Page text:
Researchers found that humans experience 27 distinct emotional states. An interactive map shows just how these emotions are interconnected with each other.

Complex Human Emotions

How are you feeling? It's likely that a person who is asked that question would answer with one of six typical human emotions: happiness, anger, disgust, fear, sadness, or surprise. Now, researchers from the University of California Berkeley found that humans actually experience 27 basic emotions, much more than the original six.

An interesting study published in the Proceedings of the National Academy of Sciences journal describes how the human emotional experience is more complex than previously thought. There aren't just more basic emotional responses, they are also experienced with each other.

Emotional Test

In order to create a comprehensive map of human emotions, researchers presented each of the 853 participants with 30 short video clips of five to ten seconds, each of which evoking emotional reactions. The 2,185 video resources were gathered from various online sources and were of different scenes such as births, natural disasters, sexual acts, spiders, death, and weddings.

The first group of participants were tasked to freely report on the emotions that they felt after watching the 30 clips, and the second group of participants were tasked to rank each of the previously reported emotions. Finally, the last group was asked to rank their emotional responses from one to nine based on dichotomies such as positive versus negative.

The 27 Human Emotions

From the responses, researchers were able to identify 27 distinct varieties of emotional experiences. What's more, they found that the boundaries between different emotional responses were fluid rather than discrete.

The 27 emotions are as follows: Admiration, Adoration, Aesthetic Appreciation, Amusement, Anxiety, Awe, Awkwardness, Boredom, Calmness, Confusion, Craving, Disgust, Empathetic Pain, Entrancement, Envy, Excitement, Fear, Horror, Interest, Joy, Nostalgia, Romance, Sadness, Satisfaction, Sexual Desire, Sympathy, and Triumph.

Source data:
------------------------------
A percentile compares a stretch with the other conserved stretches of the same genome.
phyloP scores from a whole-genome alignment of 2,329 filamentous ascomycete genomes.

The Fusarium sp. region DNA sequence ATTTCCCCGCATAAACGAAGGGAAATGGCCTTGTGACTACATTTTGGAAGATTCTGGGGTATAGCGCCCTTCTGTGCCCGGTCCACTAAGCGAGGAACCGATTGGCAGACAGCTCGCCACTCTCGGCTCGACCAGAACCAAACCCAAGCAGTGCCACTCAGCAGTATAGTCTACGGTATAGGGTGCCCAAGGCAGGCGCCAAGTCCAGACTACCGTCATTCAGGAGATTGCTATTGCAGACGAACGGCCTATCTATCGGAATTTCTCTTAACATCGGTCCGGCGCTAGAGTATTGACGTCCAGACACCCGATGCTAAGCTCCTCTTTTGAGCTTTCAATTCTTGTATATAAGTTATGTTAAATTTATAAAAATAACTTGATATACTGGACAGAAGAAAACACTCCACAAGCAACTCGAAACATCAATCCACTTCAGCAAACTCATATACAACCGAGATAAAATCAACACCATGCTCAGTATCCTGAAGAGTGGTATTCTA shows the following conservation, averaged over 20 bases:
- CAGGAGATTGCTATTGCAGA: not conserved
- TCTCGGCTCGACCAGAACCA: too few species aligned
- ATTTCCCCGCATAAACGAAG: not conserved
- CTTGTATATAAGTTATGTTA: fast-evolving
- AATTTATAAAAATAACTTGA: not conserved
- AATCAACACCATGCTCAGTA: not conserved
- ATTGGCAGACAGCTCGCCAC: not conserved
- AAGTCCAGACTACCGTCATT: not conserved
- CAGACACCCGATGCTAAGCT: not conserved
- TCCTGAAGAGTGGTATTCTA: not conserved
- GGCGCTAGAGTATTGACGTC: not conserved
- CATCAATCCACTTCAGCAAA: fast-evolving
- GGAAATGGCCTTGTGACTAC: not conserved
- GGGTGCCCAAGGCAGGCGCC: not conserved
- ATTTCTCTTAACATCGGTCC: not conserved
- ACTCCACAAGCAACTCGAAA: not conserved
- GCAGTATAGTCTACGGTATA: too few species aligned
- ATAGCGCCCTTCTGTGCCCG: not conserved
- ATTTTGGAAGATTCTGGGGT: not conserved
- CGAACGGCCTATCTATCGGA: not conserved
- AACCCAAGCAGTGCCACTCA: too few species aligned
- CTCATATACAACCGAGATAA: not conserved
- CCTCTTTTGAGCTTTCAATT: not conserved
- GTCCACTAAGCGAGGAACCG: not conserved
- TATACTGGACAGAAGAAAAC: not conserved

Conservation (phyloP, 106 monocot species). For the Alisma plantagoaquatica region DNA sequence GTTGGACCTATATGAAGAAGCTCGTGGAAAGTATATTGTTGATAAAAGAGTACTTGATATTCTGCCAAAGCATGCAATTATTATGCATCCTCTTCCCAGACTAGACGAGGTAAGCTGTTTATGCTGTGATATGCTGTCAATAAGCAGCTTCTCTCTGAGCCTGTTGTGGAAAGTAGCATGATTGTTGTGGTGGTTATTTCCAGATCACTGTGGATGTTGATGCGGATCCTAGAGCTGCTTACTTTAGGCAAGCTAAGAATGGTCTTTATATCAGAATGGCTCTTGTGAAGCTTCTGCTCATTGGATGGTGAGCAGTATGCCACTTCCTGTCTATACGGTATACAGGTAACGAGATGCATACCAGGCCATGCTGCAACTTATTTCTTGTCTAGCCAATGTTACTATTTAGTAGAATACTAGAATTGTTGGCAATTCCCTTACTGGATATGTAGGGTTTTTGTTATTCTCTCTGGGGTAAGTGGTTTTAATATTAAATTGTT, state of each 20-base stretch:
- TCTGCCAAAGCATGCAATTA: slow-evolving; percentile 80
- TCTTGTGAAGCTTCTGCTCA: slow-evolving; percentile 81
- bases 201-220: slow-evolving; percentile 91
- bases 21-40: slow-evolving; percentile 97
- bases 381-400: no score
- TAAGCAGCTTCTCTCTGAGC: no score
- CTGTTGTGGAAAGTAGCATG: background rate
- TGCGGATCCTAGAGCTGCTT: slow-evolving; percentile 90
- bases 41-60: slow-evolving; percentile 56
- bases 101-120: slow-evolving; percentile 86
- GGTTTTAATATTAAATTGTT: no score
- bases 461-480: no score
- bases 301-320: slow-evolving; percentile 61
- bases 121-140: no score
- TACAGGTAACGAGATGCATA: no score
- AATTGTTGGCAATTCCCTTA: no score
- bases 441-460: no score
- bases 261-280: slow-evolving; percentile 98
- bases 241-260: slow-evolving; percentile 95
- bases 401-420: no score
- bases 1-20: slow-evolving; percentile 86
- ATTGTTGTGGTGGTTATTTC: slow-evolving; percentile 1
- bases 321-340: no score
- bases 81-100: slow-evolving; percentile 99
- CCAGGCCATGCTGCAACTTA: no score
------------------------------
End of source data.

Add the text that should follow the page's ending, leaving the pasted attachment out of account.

Interactive Map Of Human Emotions

From their findings, researchers were able to create an interactive map of emotional responses which demonstrates how each of the 27 is related to each other. In fact, the researchers were able to create an interactive map of emotions. By hovering above a particular part of the map, a short video will pop up describe in detail the exact combination of emotions elicited by the clip.

For instance, by hovering above a part of the map just above "calmness," a video of a steaming cup of black coffee pops up with an emotional response description of 64 percent calmness, 36 percent craving, 29 percent aesthetic appreciation, 14 percent satisfaction, 7 percent adoration, 7 percent boredom, and 7 percent nostalgia.

"We don't get finite clusters of emotions in the map because everything is interconnected," said Alan Cowen of UC Berkeley, lead author of the study. "We sought to shed light on the full palette of emotions that color our inner world."

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